What does a data-driven ad model actually look like?
A view from Rupert Staines

What does a data-driven ad model actually look like?

It is often said that data-driven marketing is the future of marketing. Rupert Staines of RadiumOne explains how to turn theory into reality.

Straight off, so as not to lose anyone who thinks this isn’t relevant, this piece is NOT about "online advertising", nor is it about digital.

That’s because digital technology has manifested itself in two key ways that have implications not just for marketers but for the entire business around them.

Consumer consumption is much more sophisticated and the increasing number of touchpoints has made them more elusive to reach. In turn, this means the "interface" (an abstract term) marketers use has also become more complex.

It’s like putting a Ford Model T driver in a 747 cockpit and asking them to fly the damn thing.

We’ve gone from the four Ps of marketing (product, price, place and promotion) to a cockpit interface extremely fast, and that impacts the whole industry not just the pilot.

Thus, a data-driven ad (or marketing) model is about recognising all the available data sources on the customer journey and then transforming and organising your entire business so you can harvest them in a way that moves from A (consumer) to B (seller) in the most efficient way.

The process

This approach to overall business transformation should start in the marketing department – the one most equipped to understand the consumer.

Step 1, data awareness. This requires a clear understanding of where your business wants to go and all the data sources that can potentially get you there.

Essentially, you’re asking yourself, do I have all the pieces that I need to complete a jigsaw puzzle that is a picture of a customer wanting to do X, and do I have the tools to put my brand in front of them to help them achieve their goal?

Step 2, data management. This is about having the software, analysis tools and data partnerships in place to exploit this ecosystem to its full advantage – your digital plumbing.

The most obvious manifestation of this step is big enterprise and consultancy companies, such as Accenture, IBM and Adobe, now having a seat at the marketing table.

They’ve gone from back-end IT to the front of the business where the "rubber hits the road" but it is new territory for marketing personnel.

Step 3, data science. This is about applying science to organise these disparate data points as close to real time as possible which then creates predictive solutions for your strategy – be it any piece of communication (such as an ad) or content (such as a programme).

This step is the geeky stuff but it constitutes the codification and relevance of the burgeoning AI sector to the marketing industry. 

Netflix’s recommendation engine is a simple and pure example of this. As a consumer I don’t have to program any preferences into the system to get recommendations. All I have to do is use the service and it does the learning for me. 

Essentially, that’s what you’re trying to achieve across your entire business, making it artificially intelligent to a point where you are far better equipped to benefit from the inherent, adaptive learning that will drive greater success.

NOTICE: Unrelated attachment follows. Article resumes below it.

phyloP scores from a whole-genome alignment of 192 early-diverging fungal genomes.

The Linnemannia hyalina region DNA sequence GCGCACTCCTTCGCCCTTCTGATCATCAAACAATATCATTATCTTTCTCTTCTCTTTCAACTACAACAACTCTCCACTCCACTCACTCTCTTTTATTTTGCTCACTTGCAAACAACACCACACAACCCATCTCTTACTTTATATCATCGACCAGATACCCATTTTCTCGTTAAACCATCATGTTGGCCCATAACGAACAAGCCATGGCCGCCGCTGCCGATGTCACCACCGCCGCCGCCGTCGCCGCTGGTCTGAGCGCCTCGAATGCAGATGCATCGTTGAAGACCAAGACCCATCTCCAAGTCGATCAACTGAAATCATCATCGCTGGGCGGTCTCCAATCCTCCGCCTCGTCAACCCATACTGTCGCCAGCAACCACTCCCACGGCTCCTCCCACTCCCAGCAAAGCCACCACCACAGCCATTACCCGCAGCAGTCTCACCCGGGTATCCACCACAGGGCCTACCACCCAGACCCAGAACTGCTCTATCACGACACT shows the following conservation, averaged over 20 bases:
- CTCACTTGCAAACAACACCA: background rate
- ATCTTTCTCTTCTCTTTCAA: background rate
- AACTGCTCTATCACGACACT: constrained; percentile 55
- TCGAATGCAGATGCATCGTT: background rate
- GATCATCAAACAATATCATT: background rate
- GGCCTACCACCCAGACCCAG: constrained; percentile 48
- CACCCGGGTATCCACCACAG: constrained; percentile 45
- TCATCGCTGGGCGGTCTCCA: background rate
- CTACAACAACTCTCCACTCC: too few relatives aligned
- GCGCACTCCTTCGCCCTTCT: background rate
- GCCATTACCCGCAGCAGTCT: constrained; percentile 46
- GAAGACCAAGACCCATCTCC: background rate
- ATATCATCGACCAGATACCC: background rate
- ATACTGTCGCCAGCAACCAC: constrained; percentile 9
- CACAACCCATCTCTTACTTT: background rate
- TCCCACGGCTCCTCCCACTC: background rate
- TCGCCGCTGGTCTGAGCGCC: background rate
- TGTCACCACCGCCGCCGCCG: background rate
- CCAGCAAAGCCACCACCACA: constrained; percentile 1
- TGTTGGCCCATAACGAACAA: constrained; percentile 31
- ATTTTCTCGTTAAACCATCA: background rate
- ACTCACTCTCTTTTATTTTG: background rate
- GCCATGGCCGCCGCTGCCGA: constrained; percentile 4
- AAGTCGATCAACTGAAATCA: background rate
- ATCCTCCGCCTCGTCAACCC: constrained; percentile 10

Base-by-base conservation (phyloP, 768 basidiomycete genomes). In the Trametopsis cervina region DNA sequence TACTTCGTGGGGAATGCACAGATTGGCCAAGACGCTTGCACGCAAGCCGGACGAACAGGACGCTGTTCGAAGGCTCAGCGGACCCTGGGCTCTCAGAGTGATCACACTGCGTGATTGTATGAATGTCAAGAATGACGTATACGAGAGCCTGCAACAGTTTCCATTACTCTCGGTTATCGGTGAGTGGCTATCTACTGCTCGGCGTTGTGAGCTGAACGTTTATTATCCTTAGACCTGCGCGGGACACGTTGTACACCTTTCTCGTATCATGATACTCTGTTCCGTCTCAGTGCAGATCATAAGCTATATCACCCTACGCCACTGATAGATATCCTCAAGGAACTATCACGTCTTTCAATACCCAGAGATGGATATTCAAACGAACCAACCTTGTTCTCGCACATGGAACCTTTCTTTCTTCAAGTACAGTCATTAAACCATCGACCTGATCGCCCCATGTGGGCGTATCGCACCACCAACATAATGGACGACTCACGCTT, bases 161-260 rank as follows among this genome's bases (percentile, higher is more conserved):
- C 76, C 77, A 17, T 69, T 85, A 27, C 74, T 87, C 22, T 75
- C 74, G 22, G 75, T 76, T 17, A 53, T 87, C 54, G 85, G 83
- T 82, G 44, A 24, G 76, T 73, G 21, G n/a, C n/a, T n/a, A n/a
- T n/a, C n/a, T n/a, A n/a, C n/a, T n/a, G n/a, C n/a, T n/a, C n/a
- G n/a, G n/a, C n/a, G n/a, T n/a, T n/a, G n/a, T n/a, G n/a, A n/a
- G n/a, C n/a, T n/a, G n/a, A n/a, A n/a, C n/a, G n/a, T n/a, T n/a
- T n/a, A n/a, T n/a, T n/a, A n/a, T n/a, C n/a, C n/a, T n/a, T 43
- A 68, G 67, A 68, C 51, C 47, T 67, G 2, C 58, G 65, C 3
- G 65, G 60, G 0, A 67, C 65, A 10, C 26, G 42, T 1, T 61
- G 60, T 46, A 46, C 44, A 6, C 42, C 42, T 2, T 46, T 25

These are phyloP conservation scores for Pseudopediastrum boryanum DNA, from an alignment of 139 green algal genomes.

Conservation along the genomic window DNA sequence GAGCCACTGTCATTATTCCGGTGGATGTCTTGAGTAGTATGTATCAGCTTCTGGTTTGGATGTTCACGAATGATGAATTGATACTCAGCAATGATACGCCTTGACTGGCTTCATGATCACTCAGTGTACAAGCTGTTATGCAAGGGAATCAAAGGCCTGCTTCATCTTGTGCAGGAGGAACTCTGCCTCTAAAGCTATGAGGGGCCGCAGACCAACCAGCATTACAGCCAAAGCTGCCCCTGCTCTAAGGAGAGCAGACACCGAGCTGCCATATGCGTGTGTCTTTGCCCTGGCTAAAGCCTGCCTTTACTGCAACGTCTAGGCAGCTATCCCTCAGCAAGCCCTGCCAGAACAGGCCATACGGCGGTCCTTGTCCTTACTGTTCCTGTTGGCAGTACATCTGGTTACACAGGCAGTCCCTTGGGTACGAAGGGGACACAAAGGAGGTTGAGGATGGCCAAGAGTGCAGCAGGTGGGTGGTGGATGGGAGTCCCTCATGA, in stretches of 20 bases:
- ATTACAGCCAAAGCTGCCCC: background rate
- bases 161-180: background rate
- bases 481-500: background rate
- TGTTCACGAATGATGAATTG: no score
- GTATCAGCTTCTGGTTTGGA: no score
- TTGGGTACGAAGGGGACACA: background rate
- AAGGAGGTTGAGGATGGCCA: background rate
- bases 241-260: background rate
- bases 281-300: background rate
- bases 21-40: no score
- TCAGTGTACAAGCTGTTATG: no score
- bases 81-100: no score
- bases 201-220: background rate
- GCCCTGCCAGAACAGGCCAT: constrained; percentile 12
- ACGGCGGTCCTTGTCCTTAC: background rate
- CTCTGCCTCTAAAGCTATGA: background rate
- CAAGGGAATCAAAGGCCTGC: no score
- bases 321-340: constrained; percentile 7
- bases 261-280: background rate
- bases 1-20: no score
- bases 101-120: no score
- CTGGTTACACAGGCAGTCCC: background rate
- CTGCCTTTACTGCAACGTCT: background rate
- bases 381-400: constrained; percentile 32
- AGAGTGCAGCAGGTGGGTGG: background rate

Alongside Netflix, Booking.com and Amazon are great examples of applying the data-driven ad model theory, in that they’ve organised their business around the idea of providing a service to customers who get what they want in the most timely and efficient way.

What you need in place

Creativity: If you don’t have the creative process baked into the data-driven ad model, you negate its effect from an advertising viewpoint. The best creative minds must be bought in quickly to this new world system so the creative spokes become part of this wheel.

For example, easyJet applied AI to years of customer data and combined this with real-time data to create smart communications based on predictive analytics. The company's CMO stated, "It’s improving the airline’s efficiencies, bringing down costs and driving customer satisfaction levels".

Without intelligence, creativity is sucked of all its oxygen. Conversely, data intelligence on its own means nothing. It’s when AI and creativity are meshed together, that the best strategies and plans can be proven.

Speed and efficiency: Today’s competitive and technology-driven world mean you need to put your message in front of the consumer fast or you lose the moment.

Consequently, you need to use programmatic technologies to provide the efficiency to transact in real time so you can buy that user, at the right time, in the right media. Think of a programmatic media transaction as "Martini Media" – anytime, anyplace, anywhere.

Creative agility: This fuses the above two points. You need multiple creative options so the right one can be picked to address a particular scenario. Think of it like a pack of cards and a game of bridge (or gin rummy if that’s easier!)

Systems not silos: Transforming a business so that marketing is most likely to succeed not only requires merging data sources but also joining the dots between all aspects of the business. It’s about working as a holistic system, not in silos. 

The best talent: Sounds simple but those most likely to succeed in the future will have the very best data scientists as well as the best storytellers to put your brand front and centre at that moment the consumer(s) most want it.

Rupert Staines is the European managing director at RadiumOne.

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